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The Best Musician From Each Sun Belt City

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We can argue all year about who has the best team in the Sun Belt. But who has the best music?

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Fans love to brag about the big-time football talent from their school. No matter how great your college's biology or education program may be, it's hard to beat the feeling of a shout-out in the Monday Night Football starting lineup.

What would happen if we treated our music stars the same way?

We love our favorite musicians and loathe others just like we do with football. However, since they rarely name their alma mater on TV we don't tend to brag about them as much as we do with athletes. Today we're flipping that on its head to mine out the best musical talent from each city in the Sun Belt.

Since many schools in the conference lie in true college (read: small) towns, we've set a low bar. If famous musician X was born in, lived in or attended school in your favorite Sun Belt city, they're in. Even this lenient criteria left some obscure names in a few places (if you can prove Kanye West has stayed in a Las Cruces hotel, he may make the list).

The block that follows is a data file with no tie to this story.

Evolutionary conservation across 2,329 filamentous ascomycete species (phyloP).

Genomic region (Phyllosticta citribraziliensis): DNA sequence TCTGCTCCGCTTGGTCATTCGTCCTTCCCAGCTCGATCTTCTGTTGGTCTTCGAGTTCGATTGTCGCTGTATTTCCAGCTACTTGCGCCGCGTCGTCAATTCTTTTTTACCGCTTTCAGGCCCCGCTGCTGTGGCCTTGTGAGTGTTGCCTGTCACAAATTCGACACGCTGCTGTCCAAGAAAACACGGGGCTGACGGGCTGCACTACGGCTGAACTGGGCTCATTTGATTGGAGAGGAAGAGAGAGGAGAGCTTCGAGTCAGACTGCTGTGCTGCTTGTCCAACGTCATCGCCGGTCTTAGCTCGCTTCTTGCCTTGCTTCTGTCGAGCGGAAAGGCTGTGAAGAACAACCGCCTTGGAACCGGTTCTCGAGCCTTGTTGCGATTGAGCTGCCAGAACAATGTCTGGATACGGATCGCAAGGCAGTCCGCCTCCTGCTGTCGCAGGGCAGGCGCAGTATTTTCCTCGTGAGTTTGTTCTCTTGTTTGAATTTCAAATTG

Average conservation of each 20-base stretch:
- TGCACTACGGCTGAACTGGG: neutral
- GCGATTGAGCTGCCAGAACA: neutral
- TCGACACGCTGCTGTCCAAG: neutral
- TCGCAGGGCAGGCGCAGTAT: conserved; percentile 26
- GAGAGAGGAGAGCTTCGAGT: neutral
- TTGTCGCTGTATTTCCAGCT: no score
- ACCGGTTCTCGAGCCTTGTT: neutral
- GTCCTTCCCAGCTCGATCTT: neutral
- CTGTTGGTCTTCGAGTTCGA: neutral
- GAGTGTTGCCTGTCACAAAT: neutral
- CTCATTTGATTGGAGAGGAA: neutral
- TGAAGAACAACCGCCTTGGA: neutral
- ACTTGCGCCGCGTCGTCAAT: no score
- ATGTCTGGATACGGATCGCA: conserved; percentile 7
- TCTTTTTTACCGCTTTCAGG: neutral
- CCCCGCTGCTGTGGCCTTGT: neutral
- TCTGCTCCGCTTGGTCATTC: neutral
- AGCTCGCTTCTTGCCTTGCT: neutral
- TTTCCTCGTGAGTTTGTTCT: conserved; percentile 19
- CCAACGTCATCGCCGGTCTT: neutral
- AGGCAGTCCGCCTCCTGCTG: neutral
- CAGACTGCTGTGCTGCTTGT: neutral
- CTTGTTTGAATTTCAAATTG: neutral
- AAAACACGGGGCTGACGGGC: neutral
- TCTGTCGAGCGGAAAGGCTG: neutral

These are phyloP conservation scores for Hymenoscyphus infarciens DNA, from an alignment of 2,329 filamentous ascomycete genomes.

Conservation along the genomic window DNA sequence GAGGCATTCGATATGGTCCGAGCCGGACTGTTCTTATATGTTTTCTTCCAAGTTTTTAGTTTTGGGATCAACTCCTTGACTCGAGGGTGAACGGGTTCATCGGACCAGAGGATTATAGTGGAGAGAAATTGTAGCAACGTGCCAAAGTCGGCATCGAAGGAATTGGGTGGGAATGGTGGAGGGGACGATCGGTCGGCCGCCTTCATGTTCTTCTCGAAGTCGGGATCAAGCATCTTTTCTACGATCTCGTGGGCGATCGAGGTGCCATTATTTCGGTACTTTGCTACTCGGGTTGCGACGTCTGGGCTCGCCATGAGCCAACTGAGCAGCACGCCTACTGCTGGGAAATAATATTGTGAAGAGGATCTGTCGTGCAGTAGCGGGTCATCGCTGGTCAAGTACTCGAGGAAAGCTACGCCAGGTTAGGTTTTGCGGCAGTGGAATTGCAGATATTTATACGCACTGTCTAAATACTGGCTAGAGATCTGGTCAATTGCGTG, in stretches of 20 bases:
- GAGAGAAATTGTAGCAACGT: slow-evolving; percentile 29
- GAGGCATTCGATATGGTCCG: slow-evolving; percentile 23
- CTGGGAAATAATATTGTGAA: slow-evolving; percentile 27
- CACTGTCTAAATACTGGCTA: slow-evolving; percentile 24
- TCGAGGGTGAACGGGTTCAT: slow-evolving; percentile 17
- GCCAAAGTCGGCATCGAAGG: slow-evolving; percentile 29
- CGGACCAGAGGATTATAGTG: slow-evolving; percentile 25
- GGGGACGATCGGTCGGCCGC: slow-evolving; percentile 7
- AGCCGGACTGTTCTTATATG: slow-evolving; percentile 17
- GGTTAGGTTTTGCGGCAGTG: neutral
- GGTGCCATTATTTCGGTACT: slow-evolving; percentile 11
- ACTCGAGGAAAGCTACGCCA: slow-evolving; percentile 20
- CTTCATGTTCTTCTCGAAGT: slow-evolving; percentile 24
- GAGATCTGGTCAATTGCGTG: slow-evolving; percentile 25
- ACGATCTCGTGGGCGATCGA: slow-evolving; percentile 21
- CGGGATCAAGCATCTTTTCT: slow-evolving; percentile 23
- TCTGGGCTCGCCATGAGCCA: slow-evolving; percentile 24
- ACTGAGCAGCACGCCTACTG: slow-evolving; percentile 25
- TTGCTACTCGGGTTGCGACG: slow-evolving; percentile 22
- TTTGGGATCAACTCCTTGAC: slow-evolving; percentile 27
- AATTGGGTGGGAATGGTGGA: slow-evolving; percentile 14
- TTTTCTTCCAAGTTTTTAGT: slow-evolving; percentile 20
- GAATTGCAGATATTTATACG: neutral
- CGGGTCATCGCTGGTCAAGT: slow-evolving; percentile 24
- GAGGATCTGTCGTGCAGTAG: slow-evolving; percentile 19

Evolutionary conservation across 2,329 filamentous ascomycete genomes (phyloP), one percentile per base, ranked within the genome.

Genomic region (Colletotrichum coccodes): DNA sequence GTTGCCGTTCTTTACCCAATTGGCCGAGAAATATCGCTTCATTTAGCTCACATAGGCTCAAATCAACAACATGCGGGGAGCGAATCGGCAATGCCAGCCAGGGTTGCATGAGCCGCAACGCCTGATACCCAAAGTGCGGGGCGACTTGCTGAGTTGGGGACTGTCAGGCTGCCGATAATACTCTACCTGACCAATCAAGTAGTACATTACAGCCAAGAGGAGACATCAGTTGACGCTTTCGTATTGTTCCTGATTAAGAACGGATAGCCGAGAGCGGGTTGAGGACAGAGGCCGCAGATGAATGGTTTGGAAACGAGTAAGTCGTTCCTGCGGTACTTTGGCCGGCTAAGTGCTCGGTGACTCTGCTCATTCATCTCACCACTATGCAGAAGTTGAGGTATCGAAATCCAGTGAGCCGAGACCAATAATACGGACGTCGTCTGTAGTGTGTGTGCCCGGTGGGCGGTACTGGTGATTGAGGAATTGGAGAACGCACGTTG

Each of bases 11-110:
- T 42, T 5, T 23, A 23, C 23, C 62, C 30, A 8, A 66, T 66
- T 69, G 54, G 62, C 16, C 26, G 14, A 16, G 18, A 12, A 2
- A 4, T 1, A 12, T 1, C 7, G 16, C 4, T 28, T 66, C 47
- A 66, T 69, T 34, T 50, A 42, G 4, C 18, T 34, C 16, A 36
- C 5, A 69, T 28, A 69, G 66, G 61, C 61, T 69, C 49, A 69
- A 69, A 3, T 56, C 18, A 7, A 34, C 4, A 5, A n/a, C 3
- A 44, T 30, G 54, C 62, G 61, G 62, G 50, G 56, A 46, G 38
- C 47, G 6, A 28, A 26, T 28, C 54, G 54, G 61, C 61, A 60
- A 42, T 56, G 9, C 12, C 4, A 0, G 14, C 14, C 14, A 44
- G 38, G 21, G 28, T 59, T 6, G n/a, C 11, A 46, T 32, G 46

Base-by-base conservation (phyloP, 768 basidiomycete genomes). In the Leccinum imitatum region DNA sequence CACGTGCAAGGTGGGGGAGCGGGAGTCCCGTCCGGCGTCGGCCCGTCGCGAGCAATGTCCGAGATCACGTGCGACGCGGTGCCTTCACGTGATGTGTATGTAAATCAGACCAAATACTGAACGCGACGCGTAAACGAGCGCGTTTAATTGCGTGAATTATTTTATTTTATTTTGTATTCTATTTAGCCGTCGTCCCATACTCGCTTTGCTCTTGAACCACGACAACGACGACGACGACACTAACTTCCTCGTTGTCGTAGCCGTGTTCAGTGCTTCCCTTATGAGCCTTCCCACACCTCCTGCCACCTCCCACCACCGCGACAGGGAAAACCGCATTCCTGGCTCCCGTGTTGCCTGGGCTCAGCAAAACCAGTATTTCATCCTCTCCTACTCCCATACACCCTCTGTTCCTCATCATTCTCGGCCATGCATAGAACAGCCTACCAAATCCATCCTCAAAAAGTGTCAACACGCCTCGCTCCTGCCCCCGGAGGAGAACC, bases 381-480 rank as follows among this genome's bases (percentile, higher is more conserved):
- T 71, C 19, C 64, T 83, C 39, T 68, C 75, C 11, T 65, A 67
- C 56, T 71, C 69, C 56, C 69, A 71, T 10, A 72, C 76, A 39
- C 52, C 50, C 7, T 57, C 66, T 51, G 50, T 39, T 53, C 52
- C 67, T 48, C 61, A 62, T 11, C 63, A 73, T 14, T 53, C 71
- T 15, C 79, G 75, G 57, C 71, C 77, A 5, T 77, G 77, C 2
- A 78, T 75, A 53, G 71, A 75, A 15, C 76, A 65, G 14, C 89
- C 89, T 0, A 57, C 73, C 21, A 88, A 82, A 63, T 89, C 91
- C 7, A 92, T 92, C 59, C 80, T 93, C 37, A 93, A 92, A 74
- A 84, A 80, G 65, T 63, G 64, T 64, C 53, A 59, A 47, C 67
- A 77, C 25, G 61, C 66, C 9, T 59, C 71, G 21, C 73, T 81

With no further delay, we travel the 11 cities in alphabetical order:

Georgia State (Atlanta, Georgia): Outkast

MEDIA MARKET! MEDIA MARKET! This is the kind of cultural relevance the Sun Belt was after in inviting Georgia State. You could dedicate an entire website just to the ongoing parade of hip-hop talent flowing out of Atlanta. The ATL has become the undisputed capital of the genre.

It's hard to believe now, but Outkast put the South on the map. Before rap was Southern, it came from New York, and then from the West Coast. In 1994, Outkast changed all that with one little word: Southernplayalisticadillacmuzik.

Okay, maybe not so little.